Tribute: The legendary scientist Dr. Dian Fossey

The legendary scientist Dr. Dian Fossey’s passion for the endangered mountain gorillas led her to pioneer what she called “active conservation.” When Dian Fossey set up her research center in Volcanoes National Park, the park guards were underpaid and lacked the training and equipment needed for their dangerous job. The trade in “bushmeat,” live infant gorillas and souvenirs such as ashtrays made from severed gorilla hands flourished in nearby towns. In addition, people in villages surrounding the park would illegally enter the forest to graze cattle or set traps for game that could also harm gorillas. As Fossey conducted her observations of the gorillas, she became increasingly aware that these animals were in grave danger, and she feared that they would disappear by the end of the twentieth century.


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Dr. Dian Fossey, would have turned 84 on Jan. 16 of this year. Although she was killed while trying to find ways to protect her beloved mountain gorillas, her work lives on in so many ways, especially through the daily monitoring and protection that the Dian Fossey Gorilla Fund now provides daily. The mountain gorilla population has nearly doubled since her time, as a direct result of the work she started, and this is certainly her biggest legacy.


Dian Fossey with gorilla
Fossey was a fascinating individual in many ways, as well as a courageous and brilliant scientist. We collected a few interesting facts about her life and legacy and present those here, in honor of what would have been her 84th birthday. * Some 275 scientific studies based on work at Fossey’s Karisoke Research Center have now been published in academic journals. Indeed, most of what is scientifically known about gorillas comes from work conducted at Karisoke or using the enormous Karisoke gorilla database.* We still monitor two gorillas who were first seen, and named, by Dian Fossey. They are the dominant silverback Cantsbee (37 years old) and high-ranking female Poppy (38 years old). They are also the oldest gorillas we currently monitor.

* Dian Fossey is buried in Rwanda, in a gravesite next to her favorite gorilla Digit (who was killed by poachers) and other gorillas.

* While making the movie “Gorillas in the Mist,” based on Fossey’s book, actress Sigourney Weaver also fell in love with the gorillas. She has been honorary chair of the Dian Fossey Gorilla Fund ever since.

Active conservation

Fossey with snares removed from the forest

Fossey began to destroy traps, confront poachers, and chase away cattle. She used her own funds to supply the park guards with boots, uniforms, food and additional salaries, and she even hired some of her own anti-poachers. She referred to her tactics as “active conservation.”  She was convinced that without immediate and decisive action, long-term gorilla conservation goals would be useless, as there would eventually be nothing left to save.


Fossey’s war with poachers intensified following the tragic murder of her favorite gorilla, Digit, in 1977. After Digit died from multiple stab wounds while defending his family, who escaped safely, his attackers cut off his head and hands. Fossey’s methods soon became more unorthodox and controversial, as she attempted to frighten the poachers with masks and threats of violence.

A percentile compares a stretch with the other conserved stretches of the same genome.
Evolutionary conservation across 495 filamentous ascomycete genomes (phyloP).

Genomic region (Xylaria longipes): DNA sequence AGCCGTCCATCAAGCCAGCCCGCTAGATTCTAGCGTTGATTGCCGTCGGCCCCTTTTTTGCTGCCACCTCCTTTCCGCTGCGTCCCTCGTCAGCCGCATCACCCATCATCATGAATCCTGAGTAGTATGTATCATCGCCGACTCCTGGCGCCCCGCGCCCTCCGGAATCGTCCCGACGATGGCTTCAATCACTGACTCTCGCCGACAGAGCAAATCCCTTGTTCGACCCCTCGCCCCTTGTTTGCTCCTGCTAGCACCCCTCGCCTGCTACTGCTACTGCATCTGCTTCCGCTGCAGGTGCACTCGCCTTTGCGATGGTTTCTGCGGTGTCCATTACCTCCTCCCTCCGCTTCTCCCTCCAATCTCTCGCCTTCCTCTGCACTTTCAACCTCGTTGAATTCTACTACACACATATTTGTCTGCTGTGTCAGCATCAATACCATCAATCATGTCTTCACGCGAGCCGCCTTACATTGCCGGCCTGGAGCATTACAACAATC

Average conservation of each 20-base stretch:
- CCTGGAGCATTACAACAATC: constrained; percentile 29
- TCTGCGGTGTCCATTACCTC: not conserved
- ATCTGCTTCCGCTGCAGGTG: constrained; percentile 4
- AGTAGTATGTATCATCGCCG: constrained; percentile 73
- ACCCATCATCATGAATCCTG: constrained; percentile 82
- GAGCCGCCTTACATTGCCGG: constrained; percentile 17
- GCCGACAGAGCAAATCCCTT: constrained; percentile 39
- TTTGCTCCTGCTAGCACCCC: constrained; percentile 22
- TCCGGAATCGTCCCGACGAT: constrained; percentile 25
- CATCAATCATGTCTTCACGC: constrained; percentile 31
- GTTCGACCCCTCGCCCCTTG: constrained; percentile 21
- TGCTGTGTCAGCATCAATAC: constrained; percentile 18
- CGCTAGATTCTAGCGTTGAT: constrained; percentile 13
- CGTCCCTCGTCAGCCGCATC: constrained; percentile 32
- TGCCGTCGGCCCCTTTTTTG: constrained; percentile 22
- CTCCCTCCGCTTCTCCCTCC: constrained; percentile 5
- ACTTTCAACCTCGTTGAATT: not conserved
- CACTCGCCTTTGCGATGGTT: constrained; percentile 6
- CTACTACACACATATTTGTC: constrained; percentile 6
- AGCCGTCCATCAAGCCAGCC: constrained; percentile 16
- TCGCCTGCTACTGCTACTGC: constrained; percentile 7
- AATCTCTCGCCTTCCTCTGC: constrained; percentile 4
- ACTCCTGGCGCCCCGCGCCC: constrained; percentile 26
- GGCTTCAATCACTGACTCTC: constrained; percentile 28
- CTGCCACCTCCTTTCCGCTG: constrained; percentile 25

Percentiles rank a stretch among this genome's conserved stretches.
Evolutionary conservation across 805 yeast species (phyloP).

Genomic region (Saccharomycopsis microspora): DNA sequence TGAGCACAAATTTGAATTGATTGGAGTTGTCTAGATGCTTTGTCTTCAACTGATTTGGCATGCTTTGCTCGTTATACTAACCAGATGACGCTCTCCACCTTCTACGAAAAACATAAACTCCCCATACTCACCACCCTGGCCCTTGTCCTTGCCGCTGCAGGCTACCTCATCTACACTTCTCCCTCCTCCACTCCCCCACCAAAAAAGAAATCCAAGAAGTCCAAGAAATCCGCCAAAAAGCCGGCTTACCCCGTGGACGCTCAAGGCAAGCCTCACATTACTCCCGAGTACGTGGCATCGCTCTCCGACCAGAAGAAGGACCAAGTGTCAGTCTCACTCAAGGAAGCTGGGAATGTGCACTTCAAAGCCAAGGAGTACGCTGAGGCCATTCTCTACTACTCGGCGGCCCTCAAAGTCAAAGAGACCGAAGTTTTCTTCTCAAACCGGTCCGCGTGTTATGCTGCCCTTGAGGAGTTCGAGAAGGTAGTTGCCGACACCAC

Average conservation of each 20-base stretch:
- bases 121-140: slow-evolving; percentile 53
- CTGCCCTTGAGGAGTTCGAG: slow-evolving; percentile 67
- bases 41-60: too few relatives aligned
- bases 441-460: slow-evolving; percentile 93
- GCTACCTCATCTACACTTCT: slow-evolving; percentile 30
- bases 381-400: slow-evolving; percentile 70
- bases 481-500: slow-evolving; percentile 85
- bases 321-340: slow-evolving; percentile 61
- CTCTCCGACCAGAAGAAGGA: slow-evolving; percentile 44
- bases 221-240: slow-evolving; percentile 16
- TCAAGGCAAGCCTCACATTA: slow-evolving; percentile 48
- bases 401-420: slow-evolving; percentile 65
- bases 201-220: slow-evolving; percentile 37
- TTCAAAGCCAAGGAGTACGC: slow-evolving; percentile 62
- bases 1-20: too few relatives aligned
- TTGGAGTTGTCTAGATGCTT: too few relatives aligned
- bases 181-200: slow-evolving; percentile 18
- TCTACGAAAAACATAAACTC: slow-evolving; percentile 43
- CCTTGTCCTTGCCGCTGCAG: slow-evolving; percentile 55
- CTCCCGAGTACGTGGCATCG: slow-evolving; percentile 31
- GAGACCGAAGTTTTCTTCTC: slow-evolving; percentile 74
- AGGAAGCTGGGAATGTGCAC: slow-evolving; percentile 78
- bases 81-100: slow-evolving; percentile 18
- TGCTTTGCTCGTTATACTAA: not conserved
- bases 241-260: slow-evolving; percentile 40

Bringing gorilla conservation to the international public

After Digit’s death, Fossey also began a campaign to gain the public’s support for gorilla conservation, founding the Digit Fund for that purpose. She had already attracted attention to their cause through her articles in National Geographic. Following her own tragic murder in 1987, the Digit Fund was renamed the Dian Fossey Gorilla Fund International.

The success of Fossey’s book Gorillas in the Mist also brought the plight of the mountain gorilla to the world’s attention. In 1988, a movie based on the book reached large audiences. Sigourney Weaver, who played Dian Fossey in the movie, became the honorary chair of the Dian Fossey Gorilla Fund International. With the success of both the book and the movie, more people now understand that gorillas are “gentle giants,” with much to teach us and the right to survive in their forest home.

Conservation at Karisoke™ today


Karisoke trackers on Mt. Visoke

The Karisoke™ Research Center continues to employ armed guards to this day to protect the gorillas. Karisoke’s guards find and remove some 1,000 snares each year and help bring poachers to justice.  They also support the national park staff by conducting joint patrols throughout the gorillas’ habitat.  You can help support their work by “adopting” a Karisoke anti-poaching patrol.


Karisoke has also established supportive relations with the communities surrounding the park. It operates many local health and education programs, such as treating intestinal parasites, providing clean water, rehabilitating health clinics, providing conservation education and supporting the Bisate School.

Gorilla conservation at Karisoke™ succeeds

The gorilla conservation work begun by Dian Fossey has exceeded her expectations. The latest census of mountain gorillas in the Virungas found that they increased from about 260 individuals in Fossey’s day to 480 by 2010, making mountain gorillas the only great ape population to have increased in number during recent decades.


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